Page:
- Women have been at the forefront of protests for the last one year
- The law poses no threat to indigenous culture, Chief Minister has assured
- Assam last witnessed such scenes during the six-year agitation in 1980s
Thousands of women took out protests across Assam on Saturday, a day after Chief Minister Sarbananda Sonowal assured the people that the Citizenship Amendment Act poses no threat to their indigenous culture, language and land rights.
Dressed in traditional clothes, the protesters shouted slogans and reminded the government that they are descendants of historical women icons who had fought the Mughals themselves. "We are descendants of warriors like Mula Gabharu, Kanaklata and Bir Lachit Borphukon. Assam has a history of struggle and injustice, and just like we cannot allow ourselves to be subjected to injustice, we cannot let the Citizenship Amendment Act happen. It's a straight 'no' from the women of Assam," said Rubi Dutta Baruah , who was protesting in Guwahati's Latashil field.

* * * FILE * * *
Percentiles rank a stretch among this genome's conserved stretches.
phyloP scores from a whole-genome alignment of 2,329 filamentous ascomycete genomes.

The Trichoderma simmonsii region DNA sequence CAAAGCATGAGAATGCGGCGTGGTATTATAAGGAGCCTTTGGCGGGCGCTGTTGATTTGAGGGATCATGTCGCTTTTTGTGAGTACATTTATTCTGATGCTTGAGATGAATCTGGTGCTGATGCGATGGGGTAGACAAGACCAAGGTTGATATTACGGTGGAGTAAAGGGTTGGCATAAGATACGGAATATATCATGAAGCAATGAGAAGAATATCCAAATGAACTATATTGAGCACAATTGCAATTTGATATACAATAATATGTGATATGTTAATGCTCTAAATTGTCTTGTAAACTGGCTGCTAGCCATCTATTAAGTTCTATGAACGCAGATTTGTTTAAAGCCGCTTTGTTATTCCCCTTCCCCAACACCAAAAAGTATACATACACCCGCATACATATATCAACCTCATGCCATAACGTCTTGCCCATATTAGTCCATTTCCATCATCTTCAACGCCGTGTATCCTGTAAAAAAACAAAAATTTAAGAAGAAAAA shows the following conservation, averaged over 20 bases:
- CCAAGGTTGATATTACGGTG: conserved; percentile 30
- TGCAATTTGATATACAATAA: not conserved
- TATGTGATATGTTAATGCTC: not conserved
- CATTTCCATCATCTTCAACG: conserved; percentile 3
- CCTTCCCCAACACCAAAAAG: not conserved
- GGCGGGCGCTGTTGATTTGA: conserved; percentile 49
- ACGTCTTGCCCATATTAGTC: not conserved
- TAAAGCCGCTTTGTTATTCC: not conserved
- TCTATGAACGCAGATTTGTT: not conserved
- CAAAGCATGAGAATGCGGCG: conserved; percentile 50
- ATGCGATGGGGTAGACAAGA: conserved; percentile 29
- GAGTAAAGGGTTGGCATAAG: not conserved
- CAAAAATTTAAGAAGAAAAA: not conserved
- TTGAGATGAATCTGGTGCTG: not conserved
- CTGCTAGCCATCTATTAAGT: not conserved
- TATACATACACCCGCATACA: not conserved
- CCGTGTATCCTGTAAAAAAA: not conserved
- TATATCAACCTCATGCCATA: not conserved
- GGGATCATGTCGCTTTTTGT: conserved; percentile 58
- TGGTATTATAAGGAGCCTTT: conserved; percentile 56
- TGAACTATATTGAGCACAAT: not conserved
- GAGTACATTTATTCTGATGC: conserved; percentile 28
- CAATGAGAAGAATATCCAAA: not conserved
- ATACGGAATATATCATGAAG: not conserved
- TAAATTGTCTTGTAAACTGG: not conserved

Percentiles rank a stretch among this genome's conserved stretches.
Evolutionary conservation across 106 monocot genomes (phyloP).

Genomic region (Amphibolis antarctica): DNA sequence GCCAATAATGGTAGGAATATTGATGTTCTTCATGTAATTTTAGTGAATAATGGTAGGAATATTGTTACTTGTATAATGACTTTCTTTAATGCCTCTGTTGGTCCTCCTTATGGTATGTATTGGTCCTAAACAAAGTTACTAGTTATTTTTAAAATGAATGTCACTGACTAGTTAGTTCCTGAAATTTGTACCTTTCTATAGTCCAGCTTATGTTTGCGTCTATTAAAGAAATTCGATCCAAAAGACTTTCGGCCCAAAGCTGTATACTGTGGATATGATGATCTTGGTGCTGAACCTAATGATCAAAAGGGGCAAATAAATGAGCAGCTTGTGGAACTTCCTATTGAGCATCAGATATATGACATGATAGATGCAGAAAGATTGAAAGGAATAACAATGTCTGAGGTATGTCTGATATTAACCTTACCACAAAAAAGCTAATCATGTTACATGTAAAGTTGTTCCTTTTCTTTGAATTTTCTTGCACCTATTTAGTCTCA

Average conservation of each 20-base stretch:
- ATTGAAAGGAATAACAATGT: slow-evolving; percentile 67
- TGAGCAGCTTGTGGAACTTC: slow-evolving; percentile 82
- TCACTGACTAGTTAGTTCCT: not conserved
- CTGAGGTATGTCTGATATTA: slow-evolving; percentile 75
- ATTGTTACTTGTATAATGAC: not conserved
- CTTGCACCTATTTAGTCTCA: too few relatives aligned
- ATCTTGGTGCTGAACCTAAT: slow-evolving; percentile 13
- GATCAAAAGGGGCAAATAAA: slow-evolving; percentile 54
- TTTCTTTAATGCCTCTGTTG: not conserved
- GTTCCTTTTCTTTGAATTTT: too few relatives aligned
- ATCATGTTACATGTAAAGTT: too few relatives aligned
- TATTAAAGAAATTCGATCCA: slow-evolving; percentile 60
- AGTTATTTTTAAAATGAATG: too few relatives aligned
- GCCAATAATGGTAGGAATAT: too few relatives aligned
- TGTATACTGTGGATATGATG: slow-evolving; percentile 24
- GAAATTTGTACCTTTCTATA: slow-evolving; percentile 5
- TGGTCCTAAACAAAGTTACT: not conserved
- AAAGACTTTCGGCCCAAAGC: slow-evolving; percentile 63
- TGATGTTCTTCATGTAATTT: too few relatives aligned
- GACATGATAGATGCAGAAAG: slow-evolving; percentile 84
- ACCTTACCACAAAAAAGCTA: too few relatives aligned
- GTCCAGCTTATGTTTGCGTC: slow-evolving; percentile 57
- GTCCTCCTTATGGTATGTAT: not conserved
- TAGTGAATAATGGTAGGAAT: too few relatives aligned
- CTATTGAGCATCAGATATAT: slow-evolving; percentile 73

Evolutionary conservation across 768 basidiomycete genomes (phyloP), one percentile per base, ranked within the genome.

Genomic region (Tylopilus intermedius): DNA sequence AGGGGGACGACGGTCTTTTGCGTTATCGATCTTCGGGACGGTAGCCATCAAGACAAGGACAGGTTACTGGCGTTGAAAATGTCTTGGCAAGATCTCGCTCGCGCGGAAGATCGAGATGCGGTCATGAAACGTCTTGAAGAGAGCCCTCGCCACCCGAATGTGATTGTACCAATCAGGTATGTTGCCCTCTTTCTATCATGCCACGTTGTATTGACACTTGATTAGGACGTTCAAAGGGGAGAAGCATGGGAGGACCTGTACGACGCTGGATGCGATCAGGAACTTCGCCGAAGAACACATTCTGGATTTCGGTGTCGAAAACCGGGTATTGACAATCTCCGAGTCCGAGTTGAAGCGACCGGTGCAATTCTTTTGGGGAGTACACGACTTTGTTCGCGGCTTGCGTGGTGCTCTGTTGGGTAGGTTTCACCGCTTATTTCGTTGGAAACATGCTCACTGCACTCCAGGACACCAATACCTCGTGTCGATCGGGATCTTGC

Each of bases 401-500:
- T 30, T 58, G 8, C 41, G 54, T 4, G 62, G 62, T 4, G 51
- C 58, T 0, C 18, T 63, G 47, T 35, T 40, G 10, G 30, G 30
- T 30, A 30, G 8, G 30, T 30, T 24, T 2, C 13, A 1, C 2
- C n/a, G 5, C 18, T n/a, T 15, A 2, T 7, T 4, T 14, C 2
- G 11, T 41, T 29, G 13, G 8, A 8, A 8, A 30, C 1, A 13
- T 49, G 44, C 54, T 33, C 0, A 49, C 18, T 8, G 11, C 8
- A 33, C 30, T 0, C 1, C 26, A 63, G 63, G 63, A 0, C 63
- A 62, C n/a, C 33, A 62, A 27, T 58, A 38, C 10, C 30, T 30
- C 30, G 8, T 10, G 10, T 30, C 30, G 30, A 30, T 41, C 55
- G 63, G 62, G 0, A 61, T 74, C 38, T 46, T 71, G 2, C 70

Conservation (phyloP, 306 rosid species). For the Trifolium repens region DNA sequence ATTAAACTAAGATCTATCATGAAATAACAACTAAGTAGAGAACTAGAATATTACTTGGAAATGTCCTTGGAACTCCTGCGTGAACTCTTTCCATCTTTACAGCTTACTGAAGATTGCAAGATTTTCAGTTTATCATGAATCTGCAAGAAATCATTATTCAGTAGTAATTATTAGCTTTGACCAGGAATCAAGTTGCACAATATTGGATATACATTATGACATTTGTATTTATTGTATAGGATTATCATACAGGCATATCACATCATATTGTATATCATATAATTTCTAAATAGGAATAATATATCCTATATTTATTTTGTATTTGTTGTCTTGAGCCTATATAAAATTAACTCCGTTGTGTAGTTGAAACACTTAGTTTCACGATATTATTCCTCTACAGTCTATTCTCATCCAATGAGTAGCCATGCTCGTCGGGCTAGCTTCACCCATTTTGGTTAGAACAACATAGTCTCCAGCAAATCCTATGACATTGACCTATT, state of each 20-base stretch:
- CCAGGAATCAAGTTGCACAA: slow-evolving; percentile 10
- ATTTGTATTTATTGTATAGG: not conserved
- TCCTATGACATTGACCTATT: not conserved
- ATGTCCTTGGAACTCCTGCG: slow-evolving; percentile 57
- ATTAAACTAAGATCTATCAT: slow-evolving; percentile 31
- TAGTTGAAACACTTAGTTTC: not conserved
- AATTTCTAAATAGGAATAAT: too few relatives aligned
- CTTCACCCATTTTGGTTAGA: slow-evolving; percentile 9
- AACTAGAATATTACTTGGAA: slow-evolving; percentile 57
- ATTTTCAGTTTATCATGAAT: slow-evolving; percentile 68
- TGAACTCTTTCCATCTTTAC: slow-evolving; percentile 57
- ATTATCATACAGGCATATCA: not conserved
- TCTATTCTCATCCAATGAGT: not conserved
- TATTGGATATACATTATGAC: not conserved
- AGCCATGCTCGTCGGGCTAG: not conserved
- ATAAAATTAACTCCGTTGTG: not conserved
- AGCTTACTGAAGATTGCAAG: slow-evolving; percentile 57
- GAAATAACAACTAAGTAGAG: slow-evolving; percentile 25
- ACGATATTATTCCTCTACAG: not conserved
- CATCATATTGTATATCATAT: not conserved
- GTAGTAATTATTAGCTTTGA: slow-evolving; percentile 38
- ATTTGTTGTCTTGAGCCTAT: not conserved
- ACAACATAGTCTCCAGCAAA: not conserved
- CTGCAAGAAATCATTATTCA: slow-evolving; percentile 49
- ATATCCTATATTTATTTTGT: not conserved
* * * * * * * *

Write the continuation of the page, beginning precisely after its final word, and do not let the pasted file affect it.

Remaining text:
Similar emotions echoed across Jorhat, Golghat and Brahmaputra Valley, with thousands of women in their best Mekhela Chadors and Asomiya Gamochas wrapped around their foreheads raising a united voice of dissent. "This law will harm the interests of the state, our language, our culture and our communal harmony. We have been protesting against it for a long time, but the government did not listen to us," a woman protester told NDTV.
Another activist standing by her side said that their agitation will not end until the law is withdrawn. "We want peace, not Bangladeshi migrants. Peace will return only when the government agrees to what our mothers are saying -- scrap the Act!"
Women have been at the forefront of protests against the Citizenship Amendment Act in the state for the last one year. It had last witnessed such scenes during the six-year agitation in the 1980s that culminated in the historic Assam Accord.
The older women say that Saturday's situation was much worse. "Unlike what had happened back then, Saturday's situation is unexpected and unprecedented," said Mamoni Kalita, who is in her seventies.